Just as Freemasons use symbols during their rituals and degree ceremonies to teach initiates and members about Masonic traditions and values, they also use symbols to identify the officers of the lodge. Thirteen officers oversee the business of each local lodge. The head is the Master, followed by Senior and Junior Wardens, Secretary, Treasurer, Senior and Junior Deacons, Senior and Junior Stewards, Marshal, Inner Guard, Tyler, and Chaplain. By the mid-1800s, a number of retail companies specialized in producing Masonic and fraternal aprons and regalia. Lodges could buy complete sets of matching aprons for their officers. As the men changed offices, they passed their aprons to their successors.
One of the aprons pictured here bears the symbol of crossed keys, signifying that it was worn by a lodge Treasurer. It is one of six matching lodge aprons rescued from a southern Masonic lodge during the Civil War. All six descended in the family of George William Dupre (1881-1936), a member of Franklin Lodge in Grafton, Massachusetts.
After a man completes his service as Master of his lodge, he becomes a Past Master. The second apron shown here includes the Past Master symbol of a square and quadrant with a sun in the center. By wearing this apron to lodge meetings, the Past Master is reminded of his experience as head of the lodge, as well as of the respect and appreciation of his fraternal brothers. This particular apron has a label documenting that Wollaston Lodge of Quincy, Massachusetts presented it to Albert D. Healey (1888-1984) in 1923.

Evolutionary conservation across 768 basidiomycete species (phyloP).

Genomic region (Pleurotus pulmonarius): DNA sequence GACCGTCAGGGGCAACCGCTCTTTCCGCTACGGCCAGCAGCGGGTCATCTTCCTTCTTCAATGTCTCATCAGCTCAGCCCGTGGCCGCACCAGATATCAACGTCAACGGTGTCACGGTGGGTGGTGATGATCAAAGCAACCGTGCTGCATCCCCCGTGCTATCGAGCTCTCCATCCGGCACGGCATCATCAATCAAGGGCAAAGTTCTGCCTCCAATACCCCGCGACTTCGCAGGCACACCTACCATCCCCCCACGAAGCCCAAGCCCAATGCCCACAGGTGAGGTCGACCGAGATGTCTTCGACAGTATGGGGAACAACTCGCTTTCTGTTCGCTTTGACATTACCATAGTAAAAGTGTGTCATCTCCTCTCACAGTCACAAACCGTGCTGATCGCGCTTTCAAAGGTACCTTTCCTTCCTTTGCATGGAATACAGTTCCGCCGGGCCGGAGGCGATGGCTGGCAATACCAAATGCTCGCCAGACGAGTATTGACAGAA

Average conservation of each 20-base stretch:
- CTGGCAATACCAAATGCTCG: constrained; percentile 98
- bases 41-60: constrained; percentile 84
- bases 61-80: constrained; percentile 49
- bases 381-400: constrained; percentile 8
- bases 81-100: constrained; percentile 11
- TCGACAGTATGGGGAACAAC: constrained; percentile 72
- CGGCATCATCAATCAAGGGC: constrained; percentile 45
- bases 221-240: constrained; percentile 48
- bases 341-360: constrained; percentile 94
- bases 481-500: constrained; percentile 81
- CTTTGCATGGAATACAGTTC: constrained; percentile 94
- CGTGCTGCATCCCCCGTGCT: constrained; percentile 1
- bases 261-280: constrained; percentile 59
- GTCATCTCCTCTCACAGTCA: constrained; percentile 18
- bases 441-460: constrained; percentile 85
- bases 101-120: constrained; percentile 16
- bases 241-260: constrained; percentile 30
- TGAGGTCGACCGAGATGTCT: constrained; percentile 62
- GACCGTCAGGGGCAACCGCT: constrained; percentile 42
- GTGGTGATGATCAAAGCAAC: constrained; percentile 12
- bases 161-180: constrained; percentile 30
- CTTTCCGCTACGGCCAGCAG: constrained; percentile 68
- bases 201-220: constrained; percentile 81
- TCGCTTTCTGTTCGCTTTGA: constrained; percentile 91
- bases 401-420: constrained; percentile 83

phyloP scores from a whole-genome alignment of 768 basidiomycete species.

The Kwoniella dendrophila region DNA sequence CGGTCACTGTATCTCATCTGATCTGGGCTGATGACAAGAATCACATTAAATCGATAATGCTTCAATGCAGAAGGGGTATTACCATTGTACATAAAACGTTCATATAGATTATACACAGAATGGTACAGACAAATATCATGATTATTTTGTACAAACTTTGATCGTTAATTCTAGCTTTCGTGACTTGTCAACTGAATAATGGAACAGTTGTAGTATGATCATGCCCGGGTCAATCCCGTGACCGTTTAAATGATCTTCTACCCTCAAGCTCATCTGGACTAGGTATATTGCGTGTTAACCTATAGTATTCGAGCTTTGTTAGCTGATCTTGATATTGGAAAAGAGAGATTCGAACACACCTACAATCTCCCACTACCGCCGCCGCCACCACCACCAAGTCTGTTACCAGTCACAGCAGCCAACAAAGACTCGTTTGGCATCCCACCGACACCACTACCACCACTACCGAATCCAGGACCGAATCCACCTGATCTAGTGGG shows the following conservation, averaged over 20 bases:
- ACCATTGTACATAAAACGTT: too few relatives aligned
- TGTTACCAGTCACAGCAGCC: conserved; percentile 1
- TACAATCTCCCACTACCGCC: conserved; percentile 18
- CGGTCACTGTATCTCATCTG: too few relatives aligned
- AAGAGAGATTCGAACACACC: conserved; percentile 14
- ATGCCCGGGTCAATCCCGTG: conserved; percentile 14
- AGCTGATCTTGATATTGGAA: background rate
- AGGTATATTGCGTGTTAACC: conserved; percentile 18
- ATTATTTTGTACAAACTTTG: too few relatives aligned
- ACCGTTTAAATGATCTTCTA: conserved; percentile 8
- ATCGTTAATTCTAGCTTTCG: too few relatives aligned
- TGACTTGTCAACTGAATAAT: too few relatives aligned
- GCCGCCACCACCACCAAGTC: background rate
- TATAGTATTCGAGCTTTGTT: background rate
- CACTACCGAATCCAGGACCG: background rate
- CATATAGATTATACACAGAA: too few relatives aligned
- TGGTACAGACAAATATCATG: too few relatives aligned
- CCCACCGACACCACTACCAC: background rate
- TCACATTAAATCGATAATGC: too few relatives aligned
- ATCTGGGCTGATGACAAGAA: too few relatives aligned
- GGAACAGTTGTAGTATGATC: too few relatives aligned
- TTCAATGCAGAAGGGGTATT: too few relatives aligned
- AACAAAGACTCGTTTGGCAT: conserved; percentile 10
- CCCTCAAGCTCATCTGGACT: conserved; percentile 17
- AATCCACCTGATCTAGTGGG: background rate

Want to learn more about the Masonic aprons in the National Heritage Museum collection? Check out the Treasures section of our website and look for past and future blog entries highlighting additional aprons.
Above: Masonic Treasurer’s Apron, 1850-1860, National Heritage Museum, gift of Trinity Lodge, A.F. & A.M., Clinton, Massachusetts, 98.015.2.
Right: Masonic Past Master’s Apron, 1923, Harding Uniform & Regalia Company, Boston, Massachusetts, National Heritage Museum, 98.039.23a-b.